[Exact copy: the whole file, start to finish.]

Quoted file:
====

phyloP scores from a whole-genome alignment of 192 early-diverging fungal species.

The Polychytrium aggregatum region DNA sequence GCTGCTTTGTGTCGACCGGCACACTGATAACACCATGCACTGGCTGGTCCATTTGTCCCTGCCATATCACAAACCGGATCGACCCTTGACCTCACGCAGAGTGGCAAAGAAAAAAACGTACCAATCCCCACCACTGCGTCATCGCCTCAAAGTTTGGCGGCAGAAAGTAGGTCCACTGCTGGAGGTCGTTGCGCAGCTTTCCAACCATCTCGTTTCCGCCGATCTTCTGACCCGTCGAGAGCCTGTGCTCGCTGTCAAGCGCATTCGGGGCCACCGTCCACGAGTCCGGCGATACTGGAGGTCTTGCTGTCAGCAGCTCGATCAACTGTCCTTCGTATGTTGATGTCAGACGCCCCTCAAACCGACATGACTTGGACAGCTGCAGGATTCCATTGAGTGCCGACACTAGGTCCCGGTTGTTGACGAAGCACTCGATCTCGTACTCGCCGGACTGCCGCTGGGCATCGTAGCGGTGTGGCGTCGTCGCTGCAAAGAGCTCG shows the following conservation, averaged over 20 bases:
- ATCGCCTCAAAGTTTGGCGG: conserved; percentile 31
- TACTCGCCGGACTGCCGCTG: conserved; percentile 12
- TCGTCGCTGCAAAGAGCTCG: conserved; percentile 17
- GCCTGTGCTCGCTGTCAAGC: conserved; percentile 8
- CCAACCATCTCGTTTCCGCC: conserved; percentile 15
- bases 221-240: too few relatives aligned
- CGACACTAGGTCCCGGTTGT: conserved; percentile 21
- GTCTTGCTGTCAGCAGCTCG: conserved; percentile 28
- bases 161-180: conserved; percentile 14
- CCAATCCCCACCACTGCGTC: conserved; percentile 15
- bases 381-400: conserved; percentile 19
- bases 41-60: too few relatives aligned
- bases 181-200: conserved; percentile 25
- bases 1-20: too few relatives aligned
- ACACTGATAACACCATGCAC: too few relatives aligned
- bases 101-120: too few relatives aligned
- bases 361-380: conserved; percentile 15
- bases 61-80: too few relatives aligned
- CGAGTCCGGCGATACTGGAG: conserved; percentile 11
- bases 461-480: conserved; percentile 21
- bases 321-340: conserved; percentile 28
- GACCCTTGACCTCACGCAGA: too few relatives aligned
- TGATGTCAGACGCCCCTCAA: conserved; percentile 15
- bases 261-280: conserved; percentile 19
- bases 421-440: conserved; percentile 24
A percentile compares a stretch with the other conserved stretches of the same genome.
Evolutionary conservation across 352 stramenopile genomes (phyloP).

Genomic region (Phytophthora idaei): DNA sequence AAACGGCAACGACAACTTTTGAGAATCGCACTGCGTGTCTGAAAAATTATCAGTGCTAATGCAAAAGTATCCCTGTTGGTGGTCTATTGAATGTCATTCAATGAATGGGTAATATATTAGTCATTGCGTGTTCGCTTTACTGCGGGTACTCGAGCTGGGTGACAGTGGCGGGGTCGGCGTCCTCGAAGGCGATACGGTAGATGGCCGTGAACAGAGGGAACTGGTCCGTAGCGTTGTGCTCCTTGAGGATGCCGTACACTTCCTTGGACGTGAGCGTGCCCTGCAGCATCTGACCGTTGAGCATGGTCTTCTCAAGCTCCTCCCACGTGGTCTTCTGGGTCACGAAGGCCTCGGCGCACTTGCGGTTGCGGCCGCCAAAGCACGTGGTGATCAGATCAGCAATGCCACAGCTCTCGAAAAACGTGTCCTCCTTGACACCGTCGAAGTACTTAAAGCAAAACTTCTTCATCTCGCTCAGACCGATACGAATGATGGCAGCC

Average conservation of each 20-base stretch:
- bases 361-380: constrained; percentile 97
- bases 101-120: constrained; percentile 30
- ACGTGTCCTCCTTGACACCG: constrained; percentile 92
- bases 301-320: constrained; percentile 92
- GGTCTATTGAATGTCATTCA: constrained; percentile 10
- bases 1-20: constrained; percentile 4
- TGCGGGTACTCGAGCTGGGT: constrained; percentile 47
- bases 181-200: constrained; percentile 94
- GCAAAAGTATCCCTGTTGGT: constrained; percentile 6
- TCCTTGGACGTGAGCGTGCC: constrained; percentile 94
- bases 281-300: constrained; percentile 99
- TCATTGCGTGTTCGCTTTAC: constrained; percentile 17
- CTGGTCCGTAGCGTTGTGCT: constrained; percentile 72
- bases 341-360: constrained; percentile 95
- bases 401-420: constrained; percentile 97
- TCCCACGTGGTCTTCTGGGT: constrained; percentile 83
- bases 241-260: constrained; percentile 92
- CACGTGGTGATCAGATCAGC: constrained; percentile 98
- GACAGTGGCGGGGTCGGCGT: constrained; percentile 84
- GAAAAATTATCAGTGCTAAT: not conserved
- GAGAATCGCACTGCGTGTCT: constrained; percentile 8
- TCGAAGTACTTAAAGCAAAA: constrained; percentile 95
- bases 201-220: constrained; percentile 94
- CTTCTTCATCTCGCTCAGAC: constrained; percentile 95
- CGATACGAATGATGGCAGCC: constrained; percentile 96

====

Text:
phyloP scores from a whole-genome alignment of 192 early-diverging fungal species.

The Polychytrium aggregatum region DNA sequence GCTGCTTTGTGTCGACCGGCACACTGATAACACCATGCACTGGCTGGTCCATTTGTCCCTGCCATATCACAAACCGGATCGACCCTTGACCTCACGCAGAGTGGCAAAGAAAAAAACGTACCAATCCCCACCACTGCGTCATCGCCTCAAAGTTTGGCGGCAGAAAGTAGGTCCACTGCTGGAGGTCGTTGCGCAGCTTTCCAACCATCTCGTTTCCGCCGATCTTCTGACCCGTCGAGAGCCTGTGCTCGCTGTCAAGCGCATTCGGGGCCACCGTCCACGAGTCCGGCGATACTGGAGGTCTTGCTGTCAGCAGCTCGATCAACTGTCCTTCGTATGTTGATGTCAGACGCCCCTCAAACCGACATGACTTGGACAGCTGCAGGATTCCATTGAGTGCCGACACTAGGTCCCGGTTGTTGACGAAGCACTCGATCTCGTACTCGCCGGACTGCCGCTGGGCATCGTAGCGGTGTGGCGTCGTCGCTGCAAAGAGCTCG shows the following conservation, averaged over 20 bases:
- ATCGCCTCAAAGTTTGGCGG: conserved; percentile 31
- TACTCGCCGGACTGCCGCTG: conserved; percentile 12
- TCGTCGCTGCAAAGAGCTCG: conserved; percentile 17
- GCCTGTGCTCGCTGTCAAGC: conserved; percentile 8
- CCAACCATCTCGTTTCCGCC: conserved; percentile 15
- bases 221-240: too few relatives aligned
- CGACACTAGGTCCCGGTTGT: conserved; percentile 21
- GTCTTGCTGTCAGCAGCTCG: conserved; percentile 28
- bases 161-180: conserved; percentile 14
- CCAATCCCCACCACTGCGTC: conserved; percentile 15
- bases 381-400: conserved; percentile 19
- bases 41-60: too few relatives aligned
- bases 181-200: conserved; percentile 25
- bases 1-20: too few relatives aligned
- ACACTGATAACACCATGCAC: too few relatives aligned
- bases 101-120: too few relatives aligned
- bases 361-380: conserved; percentile 15
- bases 61-80: too few relatives aligned
- CGAGTCCGGCGATACTGGAG: conserved; percentile 11
- bases 461-480: conserved; percentile 21
- bases 321-340: conserved; percentile 28
- GACCCTTGACCTCACGCAGA: too few relatives aligned
- TGATGTCAGACGCCCCTCAA: conserved; percentile 15
- bases 261-280: conserved; percentile 19
- bases 421-440: conserved; percentile 24
A percentile compares a stretch with the other conserved stretches of the same genome.
Evolutionary conservation across 352 stramenopile genomes (phyloP).

Genomic region (Phytophthora idaei): DNA sequence AAACGGCAACGACAACTTTTGAGAATCGCACTGCGTGTCTGAAAAATTATCAGTGCTAATGCAAAAGTATCCCTGTTGGTGGTCTATTGAATGTCATTCAATGAATGGGTAATATATTAGTCATTGCGTGTTCGCTTTACTGCGGGTACTCGAGCTGGGTGACAGTGGCGGGGTCGGCGTCCTCGAAGGCGATACGGTAGATGGCCGTGAACAGAGGGAACTGGTCCGTAGCGTTGTGCTCCTTGAGGATGCCGTACACTTCCTTGGACGTGAGCGTGCCCTGCAGCATCTGACCGTTGAGCATGGTCTTCTCAAGCTCCTCCCACGTGGTCTTCTGGGTCACGAAGGCCTCGGCGCACTTGCGGTTGCGGCCGCCAAAGCACGTGGTGATCAGATCAGCAATGCCACAGCTCTCGAAAAACGTGTCCTCCTTGACACCGTCGAAGTACTTAAAGCAAAACTTCTTCATCTCGCTCAGACCGATACGAATGATGGCAGCC

Average conservation of each 20-base stretch:
- bases 361-380: constrained; percentile 97
- bases 101-120: constrained; percentile 30
- ACGTGTCCTCCTTGACACCG: constrained; percentile 92
- bases 301-320: constrained; percentile 92
- GGTCTATTGAATGTCATTCA: constrained; percentile 10
- bases 1-20: constrained; percentile 4
- TGCGGGTACTCGAGCTGGGT: constrained; percentile 47
- bases 181-200: constrained; percentile 94
- GCAAAAGTATCCCTGTTGGT: constrained; percentile 6
- TCCTTGGACGTGAGCGTGCC: constrained; percentile 94
- bases 281-300: constrained; percentile 99
- TCATTGCGTGTTCGCTTTAC: constrained; percentile 17
- CTGGTCCGTAGCGTTGTGCT: constrained; percentile 72
- bases 341-360: constrained; percentile 95
- bases 401-420: constrained; percentile 97
- TCCCACGTGGTCTTCTGGGT: constrained; percentile 83
- bases 241-260: constrained; percentile 92
- CACGTGGTGATCAGATCAGC: constrained; percentile 98
- GACAGTGGCGGGGTCGGCGT: constrained; percentile 84
- GAAAAATTATCAGTGCTAAT: not conserved
- GAGAATCGCACTGCGTGTCT: constrained; percentile 8
- TCGAAGTACTTAAAGCAAAA: constrained; percentile 95
- bases 201-220: constrained; percentile 94
- CTTCTTCATCTCGCTCAGAC: constrained; percentile 95
- CGATACGAATGATGGCAGCC: constrained; percentile 96